An estimated group of nearly 50 military officers from around 50 countries attended presentations by leaders of Auburn University and toured the campus on Wednesday morning as part of a collaboration between the university and the air base by Maxwell.
The group discovered the university through a panel of speakers including provost Bill Hardgrave; Chief Operating Officer, Lieutenant General Ronald Burgess; College of Architecture, Design and Construction, or CADC, Dean Vini Nathan; and CADC professors Richard Burt and Eric Wetzel. The group consisted of officers from the International Officer School, or IOS, a field study program hosted by Maxwell Air Force Base in Montgomery as part of a seven-week college prep course.
Wednesday marked the first time the IOS program incorporated Auburn into its itinerary, and officers will take a 10-month course known as Air War College, or AWC, after completing the seven-week prep course. The IOS – which has trained over 11,000 international military students since 1954 – is the preparatory course to prepare all international officers to attend AWC and operates to enable the educational mission of the schools and programs it supports.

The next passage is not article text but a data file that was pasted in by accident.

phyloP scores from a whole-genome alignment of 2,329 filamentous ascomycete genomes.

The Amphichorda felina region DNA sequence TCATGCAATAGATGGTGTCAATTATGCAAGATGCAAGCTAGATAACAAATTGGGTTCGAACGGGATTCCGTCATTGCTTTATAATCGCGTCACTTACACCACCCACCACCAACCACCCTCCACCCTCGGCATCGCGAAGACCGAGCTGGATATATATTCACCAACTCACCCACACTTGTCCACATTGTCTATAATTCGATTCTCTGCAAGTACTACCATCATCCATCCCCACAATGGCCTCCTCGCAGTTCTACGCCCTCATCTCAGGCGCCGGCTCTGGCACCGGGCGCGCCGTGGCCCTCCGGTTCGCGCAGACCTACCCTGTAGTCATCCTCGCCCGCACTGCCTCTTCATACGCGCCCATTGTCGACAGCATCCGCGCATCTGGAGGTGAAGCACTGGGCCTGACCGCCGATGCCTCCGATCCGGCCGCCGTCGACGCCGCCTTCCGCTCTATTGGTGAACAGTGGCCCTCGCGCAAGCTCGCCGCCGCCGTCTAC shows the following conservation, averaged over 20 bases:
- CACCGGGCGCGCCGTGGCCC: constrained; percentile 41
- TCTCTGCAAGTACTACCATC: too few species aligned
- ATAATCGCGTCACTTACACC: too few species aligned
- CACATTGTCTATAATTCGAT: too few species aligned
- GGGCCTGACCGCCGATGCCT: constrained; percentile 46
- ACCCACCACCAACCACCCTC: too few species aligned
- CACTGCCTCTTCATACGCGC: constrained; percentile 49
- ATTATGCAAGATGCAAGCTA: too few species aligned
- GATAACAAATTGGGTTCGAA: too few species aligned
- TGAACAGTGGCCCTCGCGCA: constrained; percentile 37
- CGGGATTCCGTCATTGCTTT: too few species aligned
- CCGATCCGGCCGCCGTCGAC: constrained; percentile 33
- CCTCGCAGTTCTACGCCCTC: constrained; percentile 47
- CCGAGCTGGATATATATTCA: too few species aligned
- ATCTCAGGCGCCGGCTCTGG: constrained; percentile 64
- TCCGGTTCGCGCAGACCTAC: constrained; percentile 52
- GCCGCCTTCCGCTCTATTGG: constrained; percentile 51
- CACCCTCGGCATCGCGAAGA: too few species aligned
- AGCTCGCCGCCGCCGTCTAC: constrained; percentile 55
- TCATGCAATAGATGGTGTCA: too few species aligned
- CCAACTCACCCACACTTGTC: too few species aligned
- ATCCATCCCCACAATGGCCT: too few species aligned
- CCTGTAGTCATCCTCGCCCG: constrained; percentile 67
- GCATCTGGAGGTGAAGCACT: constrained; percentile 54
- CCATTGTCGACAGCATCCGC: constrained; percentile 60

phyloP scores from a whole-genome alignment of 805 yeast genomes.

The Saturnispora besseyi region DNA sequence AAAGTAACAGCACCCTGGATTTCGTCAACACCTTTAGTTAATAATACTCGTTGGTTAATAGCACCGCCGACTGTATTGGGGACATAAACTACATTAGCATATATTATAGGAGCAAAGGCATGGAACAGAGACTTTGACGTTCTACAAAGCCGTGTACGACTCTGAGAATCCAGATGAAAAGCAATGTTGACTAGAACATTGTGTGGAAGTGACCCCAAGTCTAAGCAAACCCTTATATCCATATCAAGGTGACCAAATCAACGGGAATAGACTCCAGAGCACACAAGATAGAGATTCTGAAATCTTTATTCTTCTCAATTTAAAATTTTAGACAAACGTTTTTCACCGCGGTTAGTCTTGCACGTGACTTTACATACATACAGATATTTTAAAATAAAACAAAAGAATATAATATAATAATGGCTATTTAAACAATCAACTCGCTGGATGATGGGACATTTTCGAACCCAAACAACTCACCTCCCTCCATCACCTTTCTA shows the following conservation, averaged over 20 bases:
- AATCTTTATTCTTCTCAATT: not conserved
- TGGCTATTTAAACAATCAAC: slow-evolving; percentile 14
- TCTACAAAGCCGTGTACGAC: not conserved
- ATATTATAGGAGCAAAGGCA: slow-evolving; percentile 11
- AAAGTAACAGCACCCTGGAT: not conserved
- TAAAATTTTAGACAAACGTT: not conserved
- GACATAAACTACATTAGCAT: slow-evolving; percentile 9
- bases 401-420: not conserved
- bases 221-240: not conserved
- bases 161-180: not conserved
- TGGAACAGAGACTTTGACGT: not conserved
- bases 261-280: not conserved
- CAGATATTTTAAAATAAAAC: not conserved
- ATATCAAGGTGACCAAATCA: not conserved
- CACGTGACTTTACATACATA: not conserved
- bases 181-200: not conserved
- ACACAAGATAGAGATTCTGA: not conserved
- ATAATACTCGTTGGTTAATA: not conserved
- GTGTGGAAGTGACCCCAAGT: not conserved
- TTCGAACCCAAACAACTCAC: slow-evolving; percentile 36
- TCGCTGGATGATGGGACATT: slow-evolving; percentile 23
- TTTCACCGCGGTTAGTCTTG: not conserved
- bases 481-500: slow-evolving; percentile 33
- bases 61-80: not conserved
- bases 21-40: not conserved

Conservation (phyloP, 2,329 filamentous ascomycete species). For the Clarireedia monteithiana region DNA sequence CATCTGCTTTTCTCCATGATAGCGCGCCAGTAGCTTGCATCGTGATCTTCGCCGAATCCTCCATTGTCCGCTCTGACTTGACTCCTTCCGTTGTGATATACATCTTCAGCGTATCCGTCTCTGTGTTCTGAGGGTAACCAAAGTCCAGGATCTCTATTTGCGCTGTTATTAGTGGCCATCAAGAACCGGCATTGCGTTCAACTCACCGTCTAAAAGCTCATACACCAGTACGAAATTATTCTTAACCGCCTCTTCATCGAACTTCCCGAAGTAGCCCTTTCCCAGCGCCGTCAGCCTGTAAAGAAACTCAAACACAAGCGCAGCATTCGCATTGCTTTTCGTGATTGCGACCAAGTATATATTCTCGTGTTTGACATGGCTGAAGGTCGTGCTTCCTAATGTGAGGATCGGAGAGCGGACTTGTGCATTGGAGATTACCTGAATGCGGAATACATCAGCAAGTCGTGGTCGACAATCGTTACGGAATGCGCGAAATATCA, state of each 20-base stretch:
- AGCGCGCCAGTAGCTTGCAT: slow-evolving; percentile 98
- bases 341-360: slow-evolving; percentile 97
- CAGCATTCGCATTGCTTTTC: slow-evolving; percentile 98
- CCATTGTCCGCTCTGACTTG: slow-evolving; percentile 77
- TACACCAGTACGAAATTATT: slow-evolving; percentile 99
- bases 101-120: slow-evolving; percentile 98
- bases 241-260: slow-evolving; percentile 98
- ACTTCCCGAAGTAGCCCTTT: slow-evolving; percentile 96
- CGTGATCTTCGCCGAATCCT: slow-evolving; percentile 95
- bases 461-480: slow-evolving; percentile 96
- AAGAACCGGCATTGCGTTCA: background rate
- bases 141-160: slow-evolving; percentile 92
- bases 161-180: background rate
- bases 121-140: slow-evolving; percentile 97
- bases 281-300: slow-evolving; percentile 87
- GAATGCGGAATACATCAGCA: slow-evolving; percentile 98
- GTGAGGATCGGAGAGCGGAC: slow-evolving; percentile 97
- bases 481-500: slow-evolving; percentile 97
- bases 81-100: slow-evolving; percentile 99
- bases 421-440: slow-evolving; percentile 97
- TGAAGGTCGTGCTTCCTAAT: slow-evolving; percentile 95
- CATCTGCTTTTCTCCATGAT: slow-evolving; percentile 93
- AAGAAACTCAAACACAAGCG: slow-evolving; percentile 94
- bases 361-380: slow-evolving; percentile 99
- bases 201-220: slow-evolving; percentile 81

Speaking in a conference room in the Mell Class Building adjacent to the Ralph Brown Draughon Library, Hardgrave gave international officers a glimpse into Auburn’s history, including how it became a grant institution of land, information on fundraising, student body, research and the future of higher education. in the USA. He answered several questions ranging from scholarships and tuition to the university’s international student body and was excited about the opportunity to educate the group on Auburn.
“It is such a pleasure for us to welcome these international officers to Air War College at Maxwell Air Force Base, and we are honored and privileged to be a part of this program,” said Hardgrave. “It gives us the opportunity to talk about higher education in the United States and in doing so, highlight Auburn University.
“Several years ago, we were determined to increase the number of international undergraduate and graduate students and to have a campus that was more and more representative of the world. Events like this are indicators of a global campus.
Burgess, who rose to the rank of lieutenant general during a 38-year career in the U.S. military, praised the group for being selected to participate in the IOS program, stressed the importance of bonding and cultivating relations in the armed forces and described his leadership role at the University.
“You wouldn’t be here if your country and your military did not think that you had exposed and demonstrated the potential to serve at a higher level, then you are here to find out more about us and we can find out more about you,” said Burgess, the former director of the US Defense Intelligence Agency who attended Air War College at Maxwell Air Force Base in 1995. “You will build lasting relationships that you can use personally and professionally, and I urge you to take advantage of this. You can’t build that anywhere else, and that’s why this type of seminar and education is so important.